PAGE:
max_num - limits the number of readings per buffer. This is advanced functionality, see the section below. Deafult is 0 that disables this limit.

target_delay - target number of PRU cycles (5ns per cycle) per capture. This allows one to fine-tune the capture speed. This is an advanced functionality, see the section below. Default is 0 which disables this functionality.

auto_install - if we detect that firmware is not installed, or is different, attempt to re-install by copying firmware file from python package resources to /lib/firmware. This action requires root priveleges. Once installed, you can use the driver as a non-root user.

Important! timestamps and values returned by the generator are re-used and content will be overwritten on next iteration. Do not store these buffers. If you are not processing data immediately, copy them out.

Advanced use: target_delay

Normally, the time between two ADC captures is determined by the following factors:

  1. ADC capture speed (see speed parameter)
  2. Time needed to process and send out the data This time can slightly vary, because number of operations depends on buffering state and other factors pertaining to PRU/CPU communication.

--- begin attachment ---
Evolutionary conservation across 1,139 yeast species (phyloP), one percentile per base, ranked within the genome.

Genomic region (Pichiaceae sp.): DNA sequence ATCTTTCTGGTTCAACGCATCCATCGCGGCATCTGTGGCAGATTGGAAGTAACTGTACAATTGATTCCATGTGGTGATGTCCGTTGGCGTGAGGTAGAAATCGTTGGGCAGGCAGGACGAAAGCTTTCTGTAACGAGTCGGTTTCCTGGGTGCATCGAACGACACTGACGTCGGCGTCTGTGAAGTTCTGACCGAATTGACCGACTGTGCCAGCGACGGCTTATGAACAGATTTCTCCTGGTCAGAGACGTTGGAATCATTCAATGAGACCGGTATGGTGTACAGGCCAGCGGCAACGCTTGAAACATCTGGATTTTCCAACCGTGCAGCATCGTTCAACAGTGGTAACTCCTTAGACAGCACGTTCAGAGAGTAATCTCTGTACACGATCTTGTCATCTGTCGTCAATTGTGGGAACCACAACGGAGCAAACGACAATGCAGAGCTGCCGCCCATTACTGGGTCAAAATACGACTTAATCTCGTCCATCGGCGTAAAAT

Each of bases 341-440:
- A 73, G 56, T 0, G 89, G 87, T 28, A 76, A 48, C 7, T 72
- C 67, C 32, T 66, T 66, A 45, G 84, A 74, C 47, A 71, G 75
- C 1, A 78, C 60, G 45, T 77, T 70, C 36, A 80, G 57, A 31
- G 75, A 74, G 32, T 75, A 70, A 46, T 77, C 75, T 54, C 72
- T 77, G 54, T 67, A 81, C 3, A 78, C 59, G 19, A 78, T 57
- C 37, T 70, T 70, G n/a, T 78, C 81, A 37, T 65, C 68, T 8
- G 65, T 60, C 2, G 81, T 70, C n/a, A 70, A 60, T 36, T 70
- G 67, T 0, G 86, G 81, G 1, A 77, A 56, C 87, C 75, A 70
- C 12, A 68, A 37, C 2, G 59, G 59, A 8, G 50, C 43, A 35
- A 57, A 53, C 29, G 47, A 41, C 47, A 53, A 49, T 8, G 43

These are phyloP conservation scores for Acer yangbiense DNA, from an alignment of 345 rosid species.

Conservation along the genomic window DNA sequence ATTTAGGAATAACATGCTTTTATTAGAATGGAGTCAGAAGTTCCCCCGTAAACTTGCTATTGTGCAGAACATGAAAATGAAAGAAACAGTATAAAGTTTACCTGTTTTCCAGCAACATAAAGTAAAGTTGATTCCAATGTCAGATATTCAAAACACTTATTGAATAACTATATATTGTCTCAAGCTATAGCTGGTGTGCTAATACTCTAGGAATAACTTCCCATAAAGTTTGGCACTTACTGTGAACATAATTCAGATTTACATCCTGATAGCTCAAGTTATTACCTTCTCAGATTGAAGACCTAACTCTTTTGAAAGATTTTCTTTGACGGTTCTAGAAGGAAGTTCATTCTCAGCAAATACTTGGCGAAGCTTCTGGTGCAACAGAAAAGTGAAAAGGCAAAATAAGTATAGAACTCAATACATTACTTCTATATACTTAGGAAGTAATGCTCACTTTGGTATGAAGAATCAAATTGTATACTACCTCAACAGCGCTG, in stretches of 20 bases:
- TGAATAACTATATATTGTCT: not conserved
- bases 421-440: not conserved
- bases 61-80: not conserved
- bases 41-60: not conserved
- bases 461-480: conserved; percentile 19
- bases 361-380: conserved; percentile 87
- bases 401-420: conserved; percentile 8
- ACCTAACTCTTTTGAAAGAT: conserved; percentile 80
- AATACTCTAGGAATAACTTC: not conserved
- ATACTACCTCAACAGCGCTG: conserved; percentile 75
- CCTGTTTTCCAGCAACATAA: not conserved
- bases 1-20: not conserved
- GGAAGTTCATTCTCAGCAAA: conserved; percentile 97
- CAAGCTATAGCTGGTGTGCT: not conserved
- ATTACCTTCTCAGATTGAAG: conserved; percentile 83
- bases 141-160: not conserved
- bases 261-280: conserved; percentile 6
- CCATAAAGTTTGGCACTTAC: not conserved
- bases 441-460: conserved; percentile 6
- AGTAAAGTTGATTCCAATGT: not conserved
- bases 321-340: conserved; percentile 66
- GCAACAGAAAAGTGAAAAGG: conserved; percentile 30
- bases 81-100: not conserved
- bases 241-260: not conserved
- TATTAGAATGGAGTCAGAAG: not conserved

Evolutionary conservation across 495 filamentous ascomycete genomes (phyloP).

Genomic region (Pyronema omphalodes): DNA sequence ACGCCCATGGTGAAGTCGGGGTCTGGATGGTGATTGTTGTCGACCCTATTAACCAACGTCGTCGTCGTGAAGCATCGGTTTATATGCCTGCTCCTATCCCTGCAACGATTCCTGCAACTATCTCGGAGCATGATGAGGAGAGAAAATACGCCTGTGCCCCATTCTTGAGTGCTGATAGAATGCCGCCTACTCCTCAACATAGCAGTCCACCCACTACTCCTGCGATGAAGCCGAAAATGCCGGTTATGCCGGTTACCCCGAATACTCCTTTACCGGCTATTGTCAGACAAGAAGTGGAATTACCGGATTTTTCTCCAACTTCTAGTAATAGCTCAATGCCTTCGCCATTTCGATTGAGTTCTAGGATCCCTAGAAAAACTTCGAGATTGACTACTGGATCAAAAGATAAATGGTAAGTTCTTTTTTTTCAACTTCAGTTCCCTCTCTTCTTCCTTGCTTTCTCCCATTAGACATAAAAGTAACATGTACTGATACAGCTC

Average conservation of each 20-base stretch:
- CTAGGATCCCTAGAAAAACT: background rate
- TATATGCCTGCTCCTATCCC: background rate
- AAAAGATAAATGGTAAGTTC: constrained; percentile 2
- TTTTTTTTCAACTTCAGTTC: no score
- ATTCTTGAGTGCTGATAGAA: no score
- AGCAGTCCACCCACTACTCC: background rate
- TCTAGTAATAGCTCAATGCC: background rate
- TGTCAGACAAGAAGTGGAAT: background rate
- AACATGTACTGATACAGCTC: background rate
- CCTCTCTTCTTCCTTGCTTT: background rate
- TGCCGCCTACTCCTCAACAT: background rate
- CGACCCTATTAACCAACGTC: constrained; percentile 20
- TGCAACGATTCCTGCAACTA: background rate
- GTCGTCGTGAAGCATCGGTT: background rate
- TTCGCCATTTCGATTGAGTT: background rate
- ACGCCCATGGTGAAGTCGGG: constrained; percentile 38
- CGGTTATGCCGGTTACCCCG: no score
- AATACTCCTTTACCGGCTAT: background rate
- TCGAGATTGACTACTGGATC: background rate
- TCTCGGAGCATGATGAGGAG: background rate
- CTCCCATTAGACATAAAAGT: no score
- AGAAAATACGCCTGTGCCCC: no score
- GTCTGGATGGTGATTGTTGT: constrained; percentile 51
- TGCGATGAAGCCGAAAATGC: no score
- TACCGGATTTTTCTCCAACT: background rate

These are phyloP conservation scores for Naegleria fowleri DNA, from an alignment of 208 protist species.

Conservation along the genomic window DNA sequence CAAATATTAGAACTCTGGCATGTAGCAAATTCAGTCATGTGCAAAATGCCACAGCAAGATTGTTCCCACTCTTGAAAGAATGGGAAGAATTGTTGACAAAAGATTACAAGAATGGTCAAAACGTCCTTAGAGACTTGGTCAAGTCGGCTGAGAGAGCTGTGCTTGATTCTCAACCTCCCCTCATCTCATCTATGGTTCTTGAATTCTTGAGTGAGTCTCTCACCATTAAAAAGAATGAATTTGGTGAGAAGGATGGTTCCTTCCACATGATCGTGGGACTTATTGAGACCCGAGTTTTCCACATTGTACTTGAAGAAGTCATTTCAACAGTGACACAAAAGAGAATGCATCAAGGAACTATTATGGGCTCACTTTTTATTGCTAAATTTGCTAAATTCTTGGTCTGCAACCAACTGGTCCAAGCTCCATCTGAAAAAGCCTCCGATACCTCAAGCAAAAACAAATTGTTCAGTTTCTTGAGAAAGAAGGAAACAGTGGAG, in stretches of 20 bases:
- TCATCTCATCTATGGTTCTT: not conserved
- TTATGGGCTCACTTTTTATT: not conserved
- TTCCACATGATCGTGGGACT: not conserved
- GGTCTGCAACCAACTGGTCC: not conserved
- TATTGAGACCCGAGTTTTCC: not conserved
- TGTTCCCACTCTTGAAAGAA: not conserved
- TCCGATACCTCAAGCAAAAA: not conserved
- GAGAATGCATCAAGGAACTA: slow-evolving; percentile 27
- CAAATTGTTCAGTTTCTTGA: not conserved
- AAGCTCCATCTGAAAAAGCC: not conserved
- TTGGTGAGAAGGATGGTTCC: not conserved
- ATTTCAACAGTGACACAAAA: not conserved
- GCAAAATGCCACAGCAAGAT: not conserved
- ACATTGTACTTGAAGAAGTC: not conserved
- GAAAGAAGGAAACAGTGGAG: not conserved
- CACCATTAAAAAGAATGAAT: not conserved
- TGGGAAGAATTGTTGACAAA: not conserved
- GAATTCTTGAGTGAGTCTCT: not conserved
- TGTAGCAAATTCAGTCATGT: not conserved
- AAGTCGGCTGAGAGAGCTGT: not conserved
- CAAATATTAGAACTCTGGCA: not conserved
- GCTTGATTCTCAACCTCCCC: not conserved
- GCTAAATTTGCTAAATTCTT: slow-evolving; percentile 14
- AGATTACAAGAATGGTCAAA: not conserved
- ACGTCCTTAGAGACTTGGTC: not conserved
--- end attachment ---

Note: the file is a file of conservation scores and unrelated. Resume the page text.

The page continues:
Actual number of cycles is reported in the timestamps array.

The target_delay parameter sets the minimal number of PRU cycles. PRU will idle until the specified number of PRU timesteps is reached. This allows one to: a. Remove timestamp jitters b. Fine-tune the capture speed to any desirable number (limited by the overall capture speed - around 16kHz)

To target a specific capture frequence, do the following:

  • choose speed parameter to find the largest value that produces capture frequence just above the desired one, then
  • compute the target number of PRU cycles for the desired frequency and set target_delay to that value. Remember that PRU runs at 200MHz clock and one cycle takes 5ns.
  • measure the actual capture frequency